Marcos is leading the pack among those who've confirmed their participation so far, benefiting from strong support in much of Luzon, the Philippines' main island. He is less popular elsewhere, however, and is generally seen as a divisive figure who evokes memories of his father's brutal regime. And he trails Sara Duterte-Carpio, the president's daughter and mayor of Davao, in rankings of all potential candidates. Moreno and Pacquiao are also both very popular and would pose a stiff challenge for either Duterte-Carpio or Marcos by appealing to a broad range of voters, though their campaign machinery is not (yet) as strong. Nor should Robredo be written off despite her low poll ratings — her decision to enter the contest has been warmly welcomed by many who are eager to turn a page on the Duterte era; she has been one of the president's staunchest and most consistent critics.

Is Duterte-Carpio expected to eventually enter the race?

She continues to disappoint her legion of supporters — who have been using the hashtag #RunSaraRun to build momentum online — by ruling it out. Days before the last week's filing deadline, she registered to run for another term as mayor of Davao her father's old job. However, her denials should not be taken at face value; there is a tradition of Philippine politicians (especially in the Duterte family) not wanting to look overly eager for power, lest it turn off voters. Several parties have presented what are clearly "placeholder" candidates in the hope that Duterte-Carpio will use one of them as a vehicle to get to Malacañang Palace. She has consistently topped the polls of potential presidential candidates, though her lead has narrowed recently while Marcos's numbers have been rising. This Duterte brand may have been tarnished somewhat by the president's perceived mishandling of the pandemic and a recent corruption scandal — or perhaps because her strategy of delaying a decision is backfiring.

Will Duterte's endorsement be important?

While the president's approval ratings have dipped, they remain very high (75 percent in the latest poll), handing a significant advantage to whomever he backs. That does not, however, guarantee victory for his chosen candidate. The election will become much closer if both Duterte-Carpio and Marcos run for the top job, splitting the vote of supporters of the current president and potentially allowing a candidate such as Moreno or Pacquiao to slip through the middle. Similarly, the Duterte machine would be easier to defeat if they and anti-Duterte politicians fall in behind a single candidate. However, it seems Pacquiao, Moreno, Robredo and Lacson are, for now, determined to stay in the race.

Could Duterte still run for vice president?

Though he recently abandoned plans to run for the vice presidency in response to polls showing voters were lukewarm on the idea, he could throw his hat back in the ring if the polling improves, and if his daughter doesn't run. Among many possible permutations, Marcos or Duterte-Carpio could also sign on to another ticket as vice-presidential candidates. A ticket with either Duterte or Duterte-Carpio as running mate would be much more competitive, although the current frontrunner for VP is Tito Sotto, Lacson's running mate and with big name recognition as a former TV personality.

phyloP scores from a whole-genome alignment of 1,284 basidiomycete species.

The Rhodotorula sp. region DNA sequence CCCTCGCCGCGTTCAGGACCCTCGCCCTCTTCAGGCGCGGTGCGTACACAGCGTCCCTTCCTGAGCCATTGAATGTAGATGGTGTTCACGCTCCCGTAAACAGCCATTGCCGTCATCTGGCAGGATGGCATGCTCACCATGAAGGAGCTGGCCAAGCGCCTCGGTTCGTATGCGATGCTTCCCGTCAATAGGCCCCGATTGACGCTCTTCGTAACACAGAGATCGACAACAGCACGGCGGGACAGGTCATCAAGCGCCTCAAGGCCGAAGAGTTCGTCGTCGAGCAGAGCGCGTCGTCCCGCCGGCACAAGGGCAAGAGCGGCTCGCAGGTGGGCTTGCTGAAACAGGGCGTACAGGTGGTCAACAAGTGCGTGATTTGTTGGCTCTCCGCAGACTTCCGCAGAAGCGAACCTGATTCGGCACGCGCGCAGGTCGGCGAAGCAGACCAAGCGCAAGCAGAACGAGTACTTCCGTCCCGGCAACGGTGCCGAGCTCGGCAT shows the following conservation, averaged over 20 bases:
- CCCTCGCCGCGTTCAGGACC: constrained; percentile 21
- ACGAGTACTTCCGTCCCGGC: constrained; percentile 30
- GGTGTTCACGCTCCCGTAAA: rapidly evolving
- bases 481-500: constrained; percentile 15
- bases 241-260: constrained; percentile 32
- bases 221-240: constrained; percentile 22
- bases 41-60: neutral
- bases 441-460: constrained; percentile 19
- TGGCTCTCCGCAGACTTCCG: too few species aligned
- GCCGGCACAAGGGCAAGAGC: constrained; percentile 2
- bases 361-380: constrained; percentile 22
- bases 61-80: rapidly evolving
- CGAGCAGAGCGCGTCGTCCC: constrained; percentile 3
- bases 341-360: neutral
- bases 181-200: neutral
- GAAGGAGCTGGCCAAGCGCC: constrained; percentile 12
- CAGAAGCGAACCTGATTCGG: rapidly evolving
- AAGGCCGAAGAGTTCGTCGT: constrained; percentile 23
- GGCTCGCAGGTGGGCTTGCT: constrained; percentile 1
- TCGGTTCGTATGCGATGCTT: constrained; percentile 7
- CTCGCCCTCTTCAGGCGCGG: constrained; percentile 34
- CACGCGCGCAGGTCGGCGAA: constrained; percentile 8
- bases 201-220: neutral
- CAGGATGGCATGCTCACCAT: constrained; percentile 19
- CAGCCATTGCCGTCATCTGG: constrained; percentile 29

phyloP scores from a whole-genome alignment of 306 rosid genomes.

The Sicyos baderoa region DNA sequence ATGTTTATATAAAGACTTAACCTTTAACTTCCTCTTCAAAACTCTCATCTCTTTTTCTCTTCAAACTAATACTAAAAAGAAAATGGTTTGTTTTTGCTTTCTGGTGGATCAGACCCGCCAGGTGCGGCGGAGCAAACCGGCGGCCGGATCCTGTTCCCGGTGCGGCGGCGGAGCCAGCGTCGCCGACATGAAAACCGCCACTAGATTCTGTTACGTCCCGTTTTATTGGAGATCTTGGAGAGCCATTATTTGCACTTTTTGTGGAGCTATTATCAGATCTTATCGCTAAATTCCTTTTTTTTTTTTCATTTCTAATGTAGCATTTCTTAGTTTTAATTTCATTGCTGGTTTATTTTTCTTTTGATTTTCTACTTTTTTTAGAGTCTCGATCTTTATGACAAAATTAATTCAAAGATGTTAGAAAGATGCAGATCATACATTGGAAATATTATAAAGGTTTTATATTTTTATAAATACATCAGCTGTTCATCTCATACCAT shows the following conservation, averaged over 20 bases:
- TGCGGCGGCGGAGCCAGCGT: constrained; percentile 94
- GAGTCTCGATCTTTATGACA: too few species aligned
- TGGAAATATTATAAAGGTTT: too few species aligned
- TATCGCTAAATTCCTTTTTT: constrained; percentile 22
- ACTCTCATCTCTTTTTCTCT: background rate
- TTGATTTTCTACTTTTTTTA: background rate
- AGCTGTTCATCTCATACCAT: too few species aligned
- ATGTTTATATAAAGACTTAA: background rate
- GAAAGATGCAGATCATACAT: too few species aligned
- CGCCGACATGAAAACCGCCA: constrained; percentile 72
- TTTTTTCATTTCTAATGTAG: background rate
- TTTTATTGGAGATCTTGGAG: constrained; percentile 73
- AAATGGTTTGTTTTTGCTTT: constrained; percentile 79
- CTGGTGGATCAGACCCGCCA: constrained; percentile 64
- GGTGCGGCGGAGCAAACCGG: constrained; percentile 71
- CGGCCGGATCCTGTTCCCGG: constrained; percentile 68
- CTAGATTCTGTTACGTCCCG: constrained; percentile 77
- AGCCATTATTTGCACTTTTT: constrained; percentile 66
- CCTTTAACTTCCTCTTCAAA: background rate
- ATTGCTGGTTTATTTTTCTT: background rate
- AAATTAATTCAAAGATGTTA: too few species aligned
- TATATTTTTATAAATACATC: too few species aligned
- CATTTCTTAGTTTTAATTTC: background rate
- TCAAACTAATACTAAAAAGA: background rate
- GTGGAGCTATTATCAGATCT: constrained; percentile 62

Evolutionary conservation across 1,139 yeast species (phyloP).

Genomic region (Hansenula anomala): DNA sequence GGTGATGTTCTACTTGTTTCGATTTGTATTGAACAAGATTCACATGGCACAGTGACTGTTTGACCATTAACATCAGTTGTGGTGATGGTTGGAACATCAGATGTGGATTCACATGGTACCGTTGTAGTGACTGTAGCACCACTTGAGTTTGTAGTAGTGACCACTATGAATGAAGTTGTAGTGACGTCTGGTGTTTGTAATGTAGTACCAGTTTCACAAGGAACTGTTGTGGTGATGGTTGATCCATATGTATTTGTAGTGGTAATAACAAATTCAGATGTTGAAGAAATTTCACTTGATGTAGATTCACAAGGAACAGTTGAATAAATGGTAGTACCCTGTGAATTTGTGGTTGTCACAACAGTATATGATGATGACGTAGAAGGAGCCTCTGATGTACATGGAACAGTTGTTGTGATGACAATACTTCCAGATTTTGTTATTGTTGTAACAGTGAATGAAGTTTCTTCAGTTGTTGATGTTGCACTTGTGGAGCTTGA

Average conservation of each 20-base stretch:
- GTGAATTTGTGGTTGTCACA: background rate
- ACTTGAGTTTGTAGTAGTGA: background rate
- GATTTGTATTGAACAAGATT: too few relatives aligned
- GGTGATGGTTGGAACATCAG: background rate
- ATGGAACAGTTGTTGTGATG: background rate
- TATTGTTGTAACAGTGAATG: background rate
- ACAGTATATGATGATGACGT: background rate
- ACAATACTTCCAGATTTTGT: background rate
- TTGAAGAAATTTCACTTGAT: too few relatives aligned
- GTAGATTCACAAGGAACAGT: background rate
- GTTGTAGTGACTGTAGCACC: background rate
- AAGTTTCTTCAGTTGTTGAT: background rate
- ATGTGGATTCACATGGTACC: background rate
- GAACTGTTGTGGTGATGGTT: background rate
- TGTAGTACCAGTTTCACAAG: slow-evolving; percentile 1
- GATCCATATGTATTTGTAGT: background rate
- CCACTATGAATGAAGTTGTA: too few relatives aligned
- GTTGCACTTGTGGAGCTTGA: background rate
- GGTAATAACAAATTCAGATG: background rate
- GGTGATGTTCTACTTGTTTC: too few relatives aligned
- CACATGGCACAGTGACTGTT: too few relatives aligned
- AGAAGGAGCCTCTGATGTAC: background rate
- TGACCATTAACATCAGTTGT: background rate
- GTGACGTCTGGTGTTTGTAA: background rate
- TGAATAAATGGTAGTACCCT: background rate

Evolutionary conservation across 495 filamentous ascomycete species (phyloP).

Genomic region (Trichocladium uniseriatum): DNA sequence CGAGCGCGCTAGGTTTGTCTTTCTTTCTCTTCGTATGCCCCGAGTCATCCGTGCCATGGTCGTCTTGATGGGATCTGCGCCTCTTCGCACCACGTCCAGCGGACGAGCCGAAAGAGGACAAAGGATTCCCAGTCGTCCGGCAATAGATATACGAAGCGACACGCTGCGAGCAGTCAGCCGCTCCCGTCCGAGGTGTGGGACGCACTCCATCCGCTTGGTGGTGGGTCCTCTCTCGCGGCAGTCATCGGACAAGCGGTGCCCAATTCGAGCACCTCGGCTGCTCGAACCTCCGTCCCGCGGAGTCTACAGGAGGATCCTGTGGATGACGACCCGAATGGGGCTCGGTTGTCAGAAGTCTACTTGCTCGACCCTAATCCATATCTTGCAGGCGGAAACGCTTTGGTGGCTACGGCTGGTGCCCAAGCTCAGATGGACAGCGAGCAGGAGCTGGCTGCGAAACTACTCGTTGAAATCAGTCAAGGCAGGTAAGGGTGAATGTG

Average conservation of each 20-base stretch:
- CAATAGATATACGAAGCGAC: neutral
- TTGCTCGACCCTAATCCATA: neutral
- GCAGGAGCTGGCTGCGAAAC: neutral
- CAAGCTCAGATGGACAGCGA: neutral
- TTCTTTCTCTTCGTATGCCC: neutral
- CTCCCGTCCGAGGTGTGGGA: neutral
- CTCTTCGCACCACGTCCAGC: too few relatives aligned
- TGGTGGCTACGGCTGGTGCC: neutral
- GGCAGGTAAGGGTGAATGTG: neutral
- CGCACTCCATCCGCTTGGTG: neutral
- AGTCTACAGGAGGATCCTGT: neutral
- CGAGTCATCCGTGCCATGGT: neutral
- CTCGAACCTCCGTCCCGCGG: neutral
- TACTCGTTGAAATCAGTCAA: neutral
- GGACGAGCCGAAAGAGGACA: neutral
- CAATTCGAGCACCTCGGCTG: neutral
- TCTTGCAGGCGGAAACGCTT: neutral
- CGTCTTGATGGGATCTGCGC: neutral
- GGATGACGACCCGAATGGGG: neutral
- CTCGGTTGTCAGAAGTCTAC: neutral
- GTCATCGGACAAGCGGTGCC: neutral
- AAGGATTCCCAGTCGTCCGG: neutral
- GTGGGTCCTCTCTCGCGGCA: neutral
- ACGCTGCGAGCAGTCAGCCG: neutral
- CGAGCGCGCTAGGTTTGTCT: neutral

Is the next president likely to uphold Duterte's legacy on China and the anti-drugs campaign?

None of the main contenders would hug China as closely as Duterte has, though changes in policy would be more moderate under Duterte-Carpio, Moreno, and Lacson, while Pacquiao and Robredo would shift foreign policy more dramatically back toward a firm pro-US stance. Either way, the Philippines appears likely to become a geopolitical "swing state" in terms of the US-China battle for influence in the region. As for the anti-drugs crackdown, polls suggest it has been broadly popular in the Philippines thanks to a perceived reduction in crime, but it has always been tainted with concerns about extra-judicial killings. An impending International Criminal Court investigation will bring to light more evidence of human rights violations. Duterte-Carpio, Marcos, and Dela Rosa would likely maintain (perhaps with some nuances) a tough crackdown on drugs; other candidates would likely distance themselves more from Duterte's controversial campaign.

Peter Mumford is practice head for South and Southeast Asia at Eurasia Group.

What We're Watching: Brexit clashes, China stalking Taiwan, strongman's son for Philippine president

Bet you thought Brexit was over… it's not: The EU and UK remain at loggerheads over the future of the Northern Irish border. Brussels says that it won't renegotiate a part of the post-Brexit EU-UK trade deal that includes a symbolic border between the Republic of Ireland, an EU member state, and Northern Ireland, part of the UK, threatening to increase tensions along this decades-long flashpoint. Though British PM Boris Johnson agreed in December to a nominal border that would essentially run through the Irish Sea, he has been dragging his feet ever since, and has even threatened in recent weeks to use a loophole to renege on the Northern Ireland clause altogether, which would only further infuriate the Europeans. Indeed, Johnson is facing extreme pressure from all sides: Northern Irish unionists are furious that the British PM ever agreed to a border in the first place, saying it undermines its place within the UK trade system, while Brussels is refusing to budge, saying that renegotiating Brexit would destabilize the whole continent amid ongoing supply chain disruptions. London's ultimatum expires in 10 days.

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Thrilla in Manila: Duterte vs Pacquiao

Rodrigo Duterte, the tough-talking president of the Philippines, pulls no punches with his political opponents. But this time he's picking on a popular rival who speaks softly yet can actually throw a jab or two himself: boxing superstar Manny Pacquiao. Less than 10 months out from next year's presidential election, a recent public feud between the two could usher in an epic slugfest for the top job.